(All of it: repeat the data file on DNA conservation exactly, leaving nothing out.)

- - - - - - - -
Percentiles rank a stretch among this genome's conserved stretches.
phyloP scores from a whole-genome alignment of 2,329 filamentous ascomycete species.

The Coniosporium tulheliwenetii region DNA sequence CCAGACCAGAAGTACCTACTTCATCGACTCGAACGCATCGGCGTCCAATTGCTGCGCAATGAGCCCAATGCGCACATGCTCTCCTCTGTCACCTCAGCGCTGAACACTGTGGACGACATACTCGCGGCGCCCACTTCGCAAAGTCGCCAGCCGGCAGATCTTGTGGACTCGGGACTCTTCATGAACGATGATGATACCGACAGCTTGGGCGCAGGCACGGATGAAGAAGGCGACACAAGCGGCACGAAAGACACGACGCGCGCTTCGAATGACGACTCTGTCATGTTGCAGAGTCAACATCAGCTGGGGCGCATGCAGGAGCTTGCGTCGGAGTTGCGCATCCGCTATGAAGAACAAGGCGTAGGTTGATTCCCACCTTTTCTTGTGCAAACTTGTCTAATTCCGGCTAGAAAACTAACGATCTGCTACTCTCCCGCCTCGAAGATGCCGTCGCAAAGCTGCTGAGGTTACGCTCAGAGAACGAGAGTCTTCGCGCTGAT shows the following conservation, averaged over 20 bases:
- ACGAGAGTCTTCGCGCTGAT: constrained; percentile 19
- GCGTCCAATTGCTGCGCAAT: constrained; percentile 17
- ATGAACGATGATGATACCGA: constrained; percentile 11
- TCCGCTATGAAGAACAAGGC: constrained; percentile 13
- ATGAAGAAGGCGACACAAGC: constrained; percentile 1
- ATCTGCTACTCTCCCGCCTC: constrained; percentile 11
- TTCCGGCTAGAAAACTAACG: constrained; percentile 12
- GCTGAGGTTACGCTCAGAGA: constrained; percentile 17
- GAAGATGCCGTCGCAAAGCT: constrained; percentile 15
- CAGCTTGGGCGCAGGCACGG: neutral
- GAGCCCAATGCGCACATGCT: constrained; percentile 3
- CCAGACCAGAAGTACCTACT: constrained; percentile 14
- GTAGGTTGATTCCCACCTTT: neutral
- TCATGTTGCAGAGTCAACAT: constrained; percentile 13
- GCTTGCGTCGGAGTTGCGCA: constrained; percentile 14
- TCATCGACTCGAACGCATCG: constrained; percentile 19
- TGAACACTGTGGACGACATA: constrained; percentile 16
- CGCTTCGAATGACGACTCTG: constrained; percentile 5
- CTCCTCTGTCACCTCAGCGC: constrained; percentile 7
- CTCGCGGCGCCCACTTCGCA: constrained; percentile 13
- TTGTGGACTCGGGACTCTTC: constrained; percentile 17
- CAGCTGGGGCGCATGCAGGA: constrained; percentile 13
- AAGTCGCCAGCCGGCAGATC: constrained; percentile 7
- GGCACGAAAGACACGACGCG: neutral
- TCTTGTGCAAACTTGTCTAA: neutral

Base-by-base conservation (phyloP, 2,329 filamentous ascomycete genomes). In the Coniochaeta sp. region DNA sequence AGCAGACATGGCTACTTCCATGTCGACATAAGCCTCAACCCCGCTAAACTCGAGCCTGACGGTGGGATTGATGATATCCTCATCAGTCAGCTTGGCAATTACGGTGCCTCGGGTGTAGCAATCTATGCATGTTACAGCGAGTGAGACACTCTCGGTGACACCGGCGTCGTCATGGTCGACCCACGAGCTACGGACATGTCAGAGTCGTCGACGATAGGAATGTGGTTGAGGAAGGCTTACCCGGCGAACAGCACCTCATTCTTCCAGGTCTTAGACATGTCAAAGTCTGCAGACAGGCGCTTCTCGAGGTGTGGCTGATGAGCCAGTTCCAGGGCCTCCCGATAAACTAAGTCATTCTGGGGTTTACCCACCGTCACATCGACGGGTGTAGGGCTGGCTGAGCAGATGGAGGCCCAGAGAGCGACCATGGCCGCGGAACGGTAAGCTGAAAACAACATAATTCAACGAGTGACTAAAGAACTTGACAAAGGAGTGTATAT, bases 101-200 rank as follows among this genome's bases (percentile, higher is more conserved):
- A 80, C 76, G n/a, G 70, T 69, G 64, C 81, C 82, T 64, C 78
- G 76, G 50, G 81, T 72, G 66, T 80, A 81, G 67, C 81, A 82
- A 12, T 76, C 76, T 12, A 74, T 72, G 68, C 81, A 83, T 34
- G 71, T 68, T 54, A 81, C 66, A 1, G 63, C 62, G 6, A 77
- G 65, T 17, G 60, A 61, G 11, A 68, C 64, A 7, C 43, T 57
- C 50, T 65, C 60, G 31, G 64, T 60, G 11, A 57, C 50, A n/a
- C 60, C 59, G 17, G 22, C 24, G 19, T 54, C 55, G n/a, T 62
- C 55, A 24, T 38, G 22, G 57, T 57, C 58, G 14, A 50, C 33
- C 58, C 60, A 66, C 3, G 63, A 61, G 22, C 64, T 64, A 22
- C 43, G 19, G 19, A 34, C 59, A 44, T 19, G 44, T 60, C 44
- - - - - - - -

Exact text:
Percentiles rank a stretch among this genome's conserved stretches.
phyloP scores from a whole-genome alignment of 2,329 filamentous ascomycete species.

The Coniosporium tulheliwenetii region DNA sequence CCAGACCAGAAGTACCTACTTCATCGACTCGAACGCATCGGCGTCCAATTGCTGCGCAATGAGCCCAATGCGCACATGCTCTCCTCTGTCACCTCAGCGCTGAACACTGTGGACGACATACTCGCGGCGCCCACTTCGCAAAGTCGCCAGCCGGCAGATCTTGTGGACTCGGGACTCTTCATGAACGATGATGATACCGACAGCTTGGGCGCAGGCACGGATGAAGAAGGCGACACAAGCGGCACGAAAGACACGACGCGCGCTTCGAATGACGACTCTGTCATGTTGCAGAGTCAACATCAGCTGGGGCGCATGCAGGAGCTTGCGTCGGAGTTGCGCATCCGCTATGAAGAACAAGGCGTAGGTTGATTCCCACCTTTTCTTGTGCAAACTTGTCTAATTCCGGCTAGAAAACTAACGATCTGCTACTCTCCCGCCTCGAAGATGCCGTCGCAAAGCTGCTGAGGTTACGCTCAGAGAACGAGAGTCTTCGCGCTGAT shows the following conservation, averaged over 20 bases:
- ACGAGAGTCTTCGCGCTGAT: constrained; percentile 19
- GCGTCCAATTGCTGCGCAAT: constrained; percentile 17
- ATGAACGATGATGATACCGA: constrained; percentile 11
- TCCGCTATGAAGAACAAGGC: constrained; percentile 13
- ATGAAGAAGGCGACACAAGC: constrained; percentile 1
- ATCTGCTACTCTCCCGCCTC: constrained; percentile 11
- TTCCGGCTAGAAAACTAACG: constrained; percentile 12
- GCTGAGGTTACGCTCAGAGA: constrained; percentile 17
- GAAGATGCCGTCGCAAAGCT: constrained; percentile 15
- CAGCTTGGGCGCAGGCACGG: neutral
- GAGCCCAATGCGCACATGCT: constrained; percentile 3
- CCAGACCAGAAGTACCTACT: constrained; percentile 14
- GTAGGTTGATTCCCACCTTT: neutral
- TCATGTTGCAGAGTCAACAT: constrained; percentile 13
- GCTTGCGTCGGAGTTGCGCA: constrained; percentile 14
- TCATCGACTCGAACGCATCG: constrained; percentile 19
- TGAACACTGTGGACGACATA: constrained; percentile 16
- CGCTTCGAATGACGACTCTG: constrained; percentile 5
- CTCCTCTGTCACCTCAGCGC: constrained; percentile 7
- CTCGCGGCGCCCACTTCGCA: constrained; percentile 13
- TTGTGGACTCGGGACTCTTC: constrained; percentile 17
- CAGCTGGGGCGCATGCAGGA: constrained; percentile 13
- AAGTCGCCAGCCGGCAGATC: constrained; percentile 7
- GGCACGAAAGACACGACGCG: neutral
- TCTTGTGCAAACTTGTCTAA: neutral

Base-by-base conservation (phyloP, 2,329 filamentous ascomycete genomes). In the Coniochaeta sp. region DNA sequence AGCAGACATGGCTACTTCCATGTCGACATAAGCCTCAACCCCGCTAAACTCGAGCCTGACGGTGGGATTGATGATATCCTCATCAGTCAGCTTGGCAATTACGGTGCCTCGGGTGTAGCAATCTATGCATGTTACAGCGAGTGAGACACTCTCGGTGACACCGGCGTCGTCATGGTCGACCCACGAGCTACGGACATGTCAGAGTCGTCGACGATAGGAATGTGGTTGAGGAAGGCTTACCCGGCGAACAGCACCTCATTCTTCCAGGTCTTAGACATGTCAAAGTCTGCAGACAGGCGCTTCTCGAGGTGTGGCTGATGAGCCAGTTCCAGGGCCTCCCGATAAACTAAGTCATTCTGGGGTTTACCCACCGTCACATCGACGGGTGTAGGGCTGGCTGAGCAGATGGAGGCCCAGAGAGCGACCATGGCCGCGGAACGGTAAGCTGAAAACAACATAATTCAACGAGTGACTAAAGAACTTGACAAAGGAGTGTATAT, bases 101-200 rank as follows among this genome's bases (percentile, higher is more conserved):
- A 80, C 76, G n/a, G 70, T 69, G 64, C 81, C 82, T 64, C 78
- G 76, G 50, G 81, T 72, G 66, T 80, A 81, G 67, C 81, A 82
- A 12, T 76, C 76, T 12, A 74, T 72, G 68, C 81, A 83, T 34
- G 71, T 68, T 54, A 81, C 66, A 1, G 63, C 62, G 6, A 77
- G 65, T 17, G 60, A 61, G 11, A 68, C 64, A 7, C 43, T 57
- C 50, T 65, C 60, G 31, G 64, T 60, G 11, A 57, C 50, A n/a
- C 60, C 59, G 17, G 22, C 24, G 19, T 54, C 55, G n/a, T 62
- C 55, A 24, T 38, G 22, G 57, T 57, C 58, G 14, A 50, C 33
- C 58, C 60, A 66, C 3, G 63, A 61, G 22, C 64, T 64, A 22
- C 43, G 19, G 19, A 34, C 59, A 44, T 19, G 44, T 60, C 44